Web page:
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Four poems by B.J. Wilson


the mockingbird calls on

summer moons too

its white throat’s perfume dusting privet blossoms

under the nightshade

as if glazed in a lamination

of snow

Southern nights still cool and recovering

from wisteria:

vines thick as the sweetness of its lavender

precise as the spider

within the lemony petals of each magnolia

and here comes


with the most rowdy of night offices

waking us out of

this dream

Moon Shadow

Killdeer call from a field

green with moonlight

black leaves beyond a creek threading

honeysuckle with wild rose

though bright enough

for moon shadow

it’s too dark to see them

feigning broken wings

if any damage

like the kind you have known

has been brought

to those instruments at all

only the night knows

Moon Pool

the whippoorwill too

like a white orchid blooming in shadow

also wets it mouth

with darkness

round as a May moon when it calls

echoes through trees

stacked black against the mountain

knows what the daylight

can never know

unseen only heard hidden

in the boughs

between dark leaves:

stay and sing to us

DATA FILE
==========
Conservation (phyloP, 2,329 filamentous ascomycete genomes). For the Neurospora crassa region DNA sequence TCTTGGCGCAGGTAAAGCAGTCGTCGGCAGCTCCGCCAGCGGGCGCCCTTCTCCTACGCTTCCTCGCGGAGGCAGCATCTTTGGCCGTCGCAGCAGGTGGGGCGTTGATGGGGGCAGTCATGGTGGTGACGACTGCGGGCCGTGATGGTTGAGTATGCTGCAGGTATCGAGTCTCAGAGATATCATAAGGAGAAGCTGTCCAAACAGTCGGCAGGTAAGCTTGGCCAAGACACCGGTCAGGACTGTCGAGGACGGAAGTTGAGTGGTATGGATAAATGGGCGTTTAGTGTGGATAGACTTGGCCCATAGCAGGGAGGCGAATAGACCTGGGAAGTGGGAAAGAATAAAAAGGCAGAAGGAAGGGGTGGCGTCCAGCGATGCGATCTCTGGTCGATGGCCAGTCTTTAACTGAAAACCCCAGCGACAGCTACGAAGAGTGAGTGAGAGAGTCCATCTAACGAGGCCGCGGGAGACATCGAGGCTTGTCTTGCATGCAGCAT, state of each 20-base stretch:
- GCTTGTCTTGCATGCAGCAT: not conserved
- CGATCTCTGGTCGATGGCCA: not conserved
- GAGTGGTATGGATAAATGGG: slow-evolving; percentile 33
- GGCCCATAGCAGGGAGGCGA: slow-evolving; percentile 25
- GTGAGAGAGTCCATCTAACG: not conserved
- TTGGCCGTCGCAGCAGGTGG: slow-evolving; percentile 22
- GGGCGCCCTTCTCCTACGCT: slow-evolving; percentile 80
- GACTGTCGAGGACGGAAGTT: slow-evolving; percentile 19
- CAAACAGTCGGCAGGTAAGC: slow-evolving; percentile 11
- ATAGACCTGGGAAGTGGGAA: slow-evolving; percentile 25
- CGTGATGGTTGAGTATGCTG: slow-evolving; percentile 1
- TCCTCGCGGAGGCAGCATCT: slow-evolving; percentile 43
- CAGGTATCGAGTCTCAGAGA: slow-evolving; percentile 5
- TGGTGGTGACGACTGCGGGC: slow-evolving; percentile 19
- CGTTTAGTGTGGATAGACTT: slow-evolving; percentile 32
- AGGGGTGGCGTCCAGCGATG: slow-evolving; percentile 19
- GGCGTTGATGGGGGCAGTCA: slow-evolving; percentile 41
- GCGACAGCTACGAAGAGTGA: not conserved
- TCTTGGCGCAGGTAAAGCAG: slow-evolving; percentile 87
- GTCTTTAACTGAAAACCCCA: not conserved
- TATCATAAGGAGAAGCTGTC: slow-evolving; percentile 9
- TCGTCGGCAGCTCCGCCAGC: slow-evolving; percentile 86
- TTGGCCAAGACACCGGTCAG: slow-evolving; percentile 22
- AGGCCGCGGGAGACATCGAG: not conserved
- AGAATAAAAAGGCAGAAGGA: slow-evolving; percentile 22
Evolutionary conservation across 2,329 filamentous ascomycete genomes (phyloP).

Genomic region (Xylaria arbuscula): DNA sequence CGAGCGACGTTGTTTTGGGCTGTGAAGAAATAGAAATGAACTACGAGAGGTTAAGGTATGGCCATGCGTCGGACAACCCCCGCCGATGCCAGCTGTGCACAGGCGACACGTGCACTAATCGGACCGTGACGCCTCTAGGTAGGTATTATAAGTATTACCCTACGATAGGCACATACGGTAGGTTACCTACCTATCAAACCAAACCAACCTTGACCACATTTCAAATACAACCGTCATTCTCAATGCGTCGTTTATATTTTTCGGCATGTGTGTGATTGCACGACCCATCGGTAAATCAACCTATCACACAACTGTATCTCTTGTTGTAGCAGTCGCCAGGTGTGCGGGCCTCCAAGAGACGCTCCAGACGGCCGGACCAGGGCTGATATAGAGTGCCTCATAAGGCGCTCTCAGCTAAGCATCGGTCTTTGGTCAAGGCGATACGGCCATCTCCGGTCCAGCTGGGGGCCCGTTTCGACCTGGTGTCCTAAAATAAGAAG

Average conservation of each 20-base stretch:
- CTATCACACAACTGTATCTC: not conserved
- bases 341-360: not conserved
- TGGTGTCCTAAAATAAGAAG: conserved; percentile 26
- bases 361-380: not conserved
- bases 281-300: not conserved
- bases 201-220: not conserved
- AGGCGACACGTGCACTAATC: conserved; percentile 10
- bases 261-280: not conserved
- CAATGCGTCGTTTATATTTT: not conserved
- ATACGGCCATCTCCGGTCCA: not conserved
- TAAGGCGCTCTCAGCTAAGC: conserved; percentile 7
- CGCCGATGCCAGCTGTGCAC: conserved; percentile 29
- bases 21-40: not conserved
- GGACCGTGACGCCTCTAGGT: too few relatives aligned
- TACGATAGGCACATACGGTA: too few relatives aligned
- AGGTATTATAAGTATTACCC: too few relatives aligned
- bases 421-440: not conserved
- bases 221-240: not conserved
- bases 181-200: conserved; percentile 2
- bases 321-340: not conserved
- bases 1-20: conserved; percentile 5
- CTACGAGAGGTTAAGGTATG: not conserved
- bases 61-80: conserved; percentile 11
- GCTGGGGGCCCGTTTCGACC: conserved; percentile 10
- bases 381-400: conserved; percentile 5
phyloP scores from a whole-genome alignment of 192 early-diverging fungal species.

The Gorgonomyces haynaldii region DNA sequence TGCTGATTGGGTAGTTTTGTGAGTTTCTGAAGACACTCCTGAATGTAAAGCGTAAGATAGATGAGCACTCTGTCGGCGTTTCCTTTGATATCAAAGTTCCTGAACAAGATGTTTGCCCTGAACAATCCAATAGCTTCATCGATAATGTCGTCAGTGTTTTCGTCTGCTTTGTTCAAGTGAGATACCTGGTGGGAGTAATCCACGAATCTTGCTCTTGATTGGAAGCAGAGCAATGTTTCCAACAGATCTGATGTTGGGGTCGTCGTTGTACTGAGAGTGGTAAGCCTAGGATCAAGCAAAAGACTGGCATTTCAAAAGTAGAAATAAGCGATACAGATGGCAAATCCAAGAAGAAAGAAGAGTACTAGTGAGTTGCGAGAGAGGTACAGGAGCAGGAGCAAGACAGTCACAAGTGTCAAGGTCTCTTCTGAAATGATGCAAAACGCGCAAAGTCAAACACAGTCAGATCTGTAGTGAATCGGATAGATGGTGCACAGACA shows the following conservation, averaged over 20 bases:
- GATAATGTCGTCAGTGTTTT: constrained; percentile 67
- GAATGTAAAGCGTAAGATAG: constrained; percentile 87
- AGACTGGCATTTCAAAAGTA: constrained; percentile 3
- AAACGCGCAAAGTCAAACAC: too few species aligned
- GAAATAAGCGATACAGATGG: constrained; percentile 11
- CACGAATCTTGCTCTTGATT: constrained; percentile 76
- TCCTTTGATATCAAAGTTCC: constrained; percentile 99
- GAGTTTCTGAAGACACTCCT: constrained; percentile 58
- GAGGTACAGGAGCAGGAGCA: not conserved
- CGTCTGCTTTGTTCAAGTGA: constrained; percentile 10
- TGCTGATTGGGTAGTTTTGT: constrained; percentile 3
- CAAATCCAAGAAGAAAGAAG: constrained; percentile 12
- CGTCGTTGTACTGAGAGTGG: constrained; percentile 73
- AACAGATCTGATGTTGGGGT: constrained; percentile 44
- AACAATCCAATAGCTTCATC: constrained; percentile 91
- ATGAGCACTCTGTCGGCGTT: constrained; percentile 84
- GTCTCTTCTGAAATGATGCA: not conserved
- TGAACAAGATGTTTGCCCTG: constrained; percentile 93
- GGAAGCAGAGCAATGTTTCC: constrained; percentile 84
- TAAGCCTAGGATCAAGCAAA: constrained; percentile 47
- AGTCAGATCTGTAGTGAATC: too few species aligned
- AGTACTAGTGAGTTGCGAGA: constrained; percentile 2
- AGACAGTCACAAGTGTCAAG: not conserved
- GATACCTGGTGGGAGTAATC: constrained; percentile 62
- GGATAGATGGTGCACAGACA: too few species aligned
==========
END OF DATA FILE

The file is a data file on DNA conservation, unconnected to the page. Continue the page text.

sing us asleep until we dream

of stone petals in the pool

above our burial

Night Migrations

Just as I make out lines of geese

that come barking from the dark,

they blend within strands of clouds,

abandoning their calls.

B.J. Wilson is the author of two poetry collections, Naming the Trees (The Main Street Rag, 2021) and Tuckasee (Finishing Line Press, 2020). His work has appeared in The Louisville Review, New Madrid, Tar River Poetry, and elsewhere. He holds an MFA from the Bluegrass Writers Studio at Eastern Kentucky University and has been awarded residencies from the DISQUIET International Literary Program in Lisbon and The Hambidge Center. B.J. teaches at Jacksonville State University in Alabama.

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